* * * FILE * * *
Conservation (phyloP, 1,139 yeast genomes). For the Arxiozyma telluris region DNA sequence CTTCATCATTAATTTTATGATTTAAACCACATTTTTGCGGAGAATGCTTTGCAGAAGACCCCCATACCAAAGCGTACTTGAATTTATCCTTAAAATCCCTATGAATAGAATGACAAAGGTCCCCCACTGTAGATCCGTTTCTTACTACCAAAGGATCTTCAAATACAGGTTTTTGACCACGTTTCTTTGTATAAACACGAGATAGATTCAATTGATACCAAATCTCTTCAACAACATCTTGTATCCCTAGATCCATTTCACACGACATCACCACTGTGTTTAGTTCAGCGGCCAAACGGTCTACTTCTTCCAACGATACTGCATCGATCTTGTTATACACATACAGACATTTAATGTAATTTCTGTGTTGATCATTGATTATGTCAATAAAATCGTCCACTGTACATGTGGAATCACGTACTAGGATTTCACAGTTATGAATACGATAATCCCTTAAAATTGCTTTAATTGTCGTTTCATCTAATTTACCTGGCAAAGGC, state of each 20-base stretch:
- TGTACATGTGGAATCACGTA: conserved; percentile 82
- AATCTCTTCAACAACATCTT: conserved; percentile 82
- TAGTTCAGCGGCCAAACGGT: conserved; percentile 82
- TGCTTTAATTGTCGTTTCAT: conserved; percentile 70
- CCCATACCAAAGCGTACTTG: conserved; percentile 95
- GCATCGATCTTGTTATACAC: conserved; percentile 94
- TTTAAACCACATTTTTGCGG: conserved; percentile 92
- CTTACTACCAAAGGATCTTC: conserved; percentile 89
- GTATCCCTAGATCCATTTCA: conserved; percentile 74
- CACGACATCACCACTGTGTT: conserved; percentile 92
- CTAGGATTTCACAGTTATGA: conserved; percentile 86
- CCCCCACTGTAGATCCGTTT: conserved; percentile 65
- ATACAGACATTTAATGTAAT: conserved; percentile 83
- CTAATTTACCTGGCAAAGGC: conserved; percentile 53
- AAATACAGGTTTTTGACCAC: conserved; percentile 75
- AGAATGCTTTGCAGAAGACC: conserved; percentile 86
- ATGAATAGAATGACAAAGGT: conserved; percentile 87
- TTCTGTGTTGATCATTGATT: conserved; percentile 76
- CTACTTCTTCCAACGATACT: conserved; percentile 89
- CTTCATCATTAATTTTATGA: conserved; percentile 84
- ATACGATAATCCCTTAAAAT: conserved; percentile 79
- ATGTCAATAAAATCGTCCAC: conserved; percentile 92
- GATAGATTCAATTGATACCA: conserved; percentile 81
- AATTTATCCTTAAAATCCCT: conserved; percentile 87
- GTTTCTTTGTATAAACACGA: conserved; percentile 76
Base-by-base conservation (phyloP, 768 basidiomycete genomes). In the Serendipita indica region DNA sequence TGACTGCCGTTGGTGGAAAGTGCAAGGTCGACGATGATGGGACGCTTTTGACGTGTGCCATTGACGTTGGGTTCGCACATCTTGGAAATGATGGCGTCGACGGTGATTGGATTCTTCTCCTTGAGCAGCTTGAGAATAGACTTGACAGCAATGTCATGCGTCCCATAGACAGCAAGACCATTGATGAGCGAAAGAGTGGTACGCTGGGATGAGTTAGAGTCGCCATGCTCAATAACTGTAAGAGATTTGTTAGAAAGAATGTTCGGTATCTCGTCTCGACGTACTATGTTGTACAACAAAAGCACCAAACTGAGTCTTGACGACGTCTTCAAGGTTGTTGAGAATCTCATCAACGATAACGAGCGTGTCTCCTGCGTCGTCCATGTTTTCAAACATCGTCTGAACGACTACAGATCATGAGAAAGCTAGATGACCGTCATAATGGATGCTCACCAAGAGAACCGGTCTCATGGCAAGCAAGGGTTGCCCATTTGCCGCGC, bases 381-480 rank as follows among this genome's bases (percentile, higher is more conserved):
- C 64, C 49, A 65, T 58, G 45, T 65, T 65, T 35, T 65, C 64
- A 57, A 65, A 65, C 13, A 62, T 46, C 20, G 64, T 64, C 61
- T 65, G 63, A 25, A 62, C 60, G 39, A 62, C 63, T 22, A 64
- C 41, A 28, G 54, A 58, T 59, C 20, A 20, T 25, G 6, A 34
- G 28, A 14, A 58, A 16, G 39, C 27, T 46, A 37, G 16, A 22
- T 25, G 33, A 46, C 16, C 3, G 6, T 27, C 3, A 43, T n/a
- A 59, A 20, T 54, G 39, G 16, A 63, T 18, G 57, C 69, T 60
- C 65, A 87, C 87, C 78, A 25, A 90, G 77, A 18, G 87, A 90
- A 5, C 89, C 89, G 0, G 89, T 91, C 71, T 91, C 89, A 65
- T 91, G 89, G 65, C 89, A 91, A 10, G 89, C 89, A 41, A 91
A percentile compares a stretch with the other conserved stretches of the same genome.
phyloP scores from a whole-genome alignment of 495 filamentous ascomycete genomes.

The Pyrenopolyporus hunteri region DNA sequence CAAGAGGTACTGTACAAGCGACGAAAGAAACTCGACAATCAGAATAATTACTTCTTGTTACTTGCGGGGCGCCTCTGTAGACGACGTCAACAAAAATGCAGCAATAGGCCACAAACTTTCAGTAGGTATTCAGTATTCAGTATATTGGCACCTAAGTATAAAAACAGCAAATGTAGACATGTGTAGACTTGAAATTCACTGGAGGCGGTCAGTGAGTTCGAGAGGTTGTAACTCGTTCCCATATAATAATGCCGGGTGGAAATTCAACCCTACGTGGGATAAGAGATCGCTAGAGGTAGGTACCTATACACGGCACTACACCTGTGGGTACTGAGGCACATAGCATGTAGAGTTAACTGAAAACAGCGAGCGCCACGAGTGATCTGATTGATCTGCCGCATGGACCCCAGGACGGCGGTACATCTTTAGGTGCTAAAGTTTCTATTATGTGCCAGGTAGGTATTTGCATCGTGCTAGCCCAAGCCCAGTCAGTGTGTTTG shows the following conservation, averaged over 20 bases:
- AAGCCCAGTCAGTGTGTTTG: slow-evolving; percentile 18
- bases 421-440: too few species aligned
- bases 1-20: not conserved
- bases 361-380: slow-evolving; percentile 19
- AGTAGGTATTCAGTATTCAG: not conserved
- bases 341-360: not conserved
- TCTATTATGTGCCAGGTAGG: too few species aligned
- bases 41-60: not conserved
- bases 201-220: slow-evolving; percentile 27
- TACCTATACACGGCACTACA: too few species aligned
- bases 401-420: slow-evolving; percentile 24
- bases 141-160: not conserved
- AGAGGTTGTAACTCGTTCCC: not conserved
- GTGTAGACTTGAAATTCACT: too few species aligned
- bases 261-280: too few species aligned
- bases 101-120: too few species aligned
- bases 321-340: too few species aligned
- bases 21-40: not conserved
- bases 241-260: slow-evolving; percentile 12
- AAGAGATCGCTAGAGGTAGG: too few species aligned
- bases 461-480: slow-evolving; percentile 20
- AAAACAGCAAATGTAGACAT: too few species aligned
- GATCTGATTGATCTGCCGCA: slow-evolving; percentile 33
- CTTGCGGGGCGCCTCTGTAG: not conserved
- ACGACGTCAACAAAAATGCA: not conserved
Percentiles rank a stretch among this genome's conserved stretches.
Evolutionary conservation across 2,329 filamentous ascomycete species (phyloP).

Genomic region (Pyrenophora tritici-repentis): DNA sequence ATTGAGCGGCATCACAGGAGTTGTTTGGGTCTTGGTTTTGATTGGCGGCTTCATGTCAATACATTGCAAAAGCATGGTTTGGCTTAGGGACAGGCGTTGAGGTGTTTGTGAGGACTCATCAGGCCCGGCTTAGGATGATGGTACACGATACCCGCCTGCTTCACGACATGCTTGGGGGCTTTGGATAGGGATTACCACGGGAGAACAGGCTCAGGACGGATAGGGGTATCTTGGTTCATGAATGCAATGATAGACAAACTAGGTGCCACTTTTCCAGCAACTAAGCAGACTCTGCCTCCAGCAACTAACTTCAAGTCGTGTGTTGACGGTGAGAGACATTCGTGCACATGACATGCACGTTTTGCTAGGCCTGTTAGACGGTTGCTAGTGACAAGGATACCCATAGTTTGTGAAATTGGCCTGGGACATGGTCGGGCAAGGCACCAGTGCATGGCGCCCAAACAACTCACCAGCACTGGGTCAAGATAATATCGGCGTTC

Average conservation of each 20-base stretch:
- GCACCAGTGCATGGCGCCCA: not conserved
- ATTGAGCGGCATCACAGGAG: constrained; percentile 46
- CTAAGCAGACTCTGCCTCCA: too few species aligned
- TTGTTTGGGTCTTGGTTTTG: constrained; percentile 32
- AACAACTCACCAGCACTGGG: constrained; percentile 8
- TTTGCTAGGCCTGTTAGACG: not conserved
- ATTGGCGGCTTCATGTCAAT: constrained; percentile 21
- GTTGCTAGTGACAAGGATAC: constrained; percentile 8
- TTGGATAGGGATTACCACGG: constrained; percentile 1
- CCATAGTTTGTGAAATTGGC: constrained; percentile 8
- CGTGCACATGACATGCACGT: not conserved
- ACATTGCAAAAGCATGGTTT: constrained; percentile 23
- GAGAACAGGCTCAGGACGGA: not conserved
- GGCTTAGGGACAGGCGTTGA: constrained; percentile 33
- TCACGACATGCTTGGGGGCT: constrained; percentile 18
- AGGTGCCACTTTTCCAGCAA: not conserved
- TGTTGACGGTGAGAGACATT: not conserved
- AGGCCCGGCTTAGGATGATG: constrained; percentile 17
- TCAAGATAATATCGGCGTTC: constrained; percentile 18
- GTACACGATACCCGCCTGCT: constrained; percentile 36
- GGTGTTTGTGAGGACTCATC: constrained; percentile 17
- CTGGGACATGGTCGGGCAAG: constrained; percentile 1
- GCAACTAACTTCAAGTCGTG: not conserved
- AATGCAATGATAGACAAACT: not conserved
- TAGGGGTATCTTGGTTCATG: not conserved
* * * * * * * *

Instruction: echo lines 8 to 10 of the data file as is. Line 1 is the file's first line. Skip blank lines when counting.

- TTTAAACCACATTTTTGCGG: conserved; percentile 92
- CTTACTACCAAAGGATCTTC: conserved; percentile 89
- GTATCCCTAGATCCATTTCA: conserved; percentile 74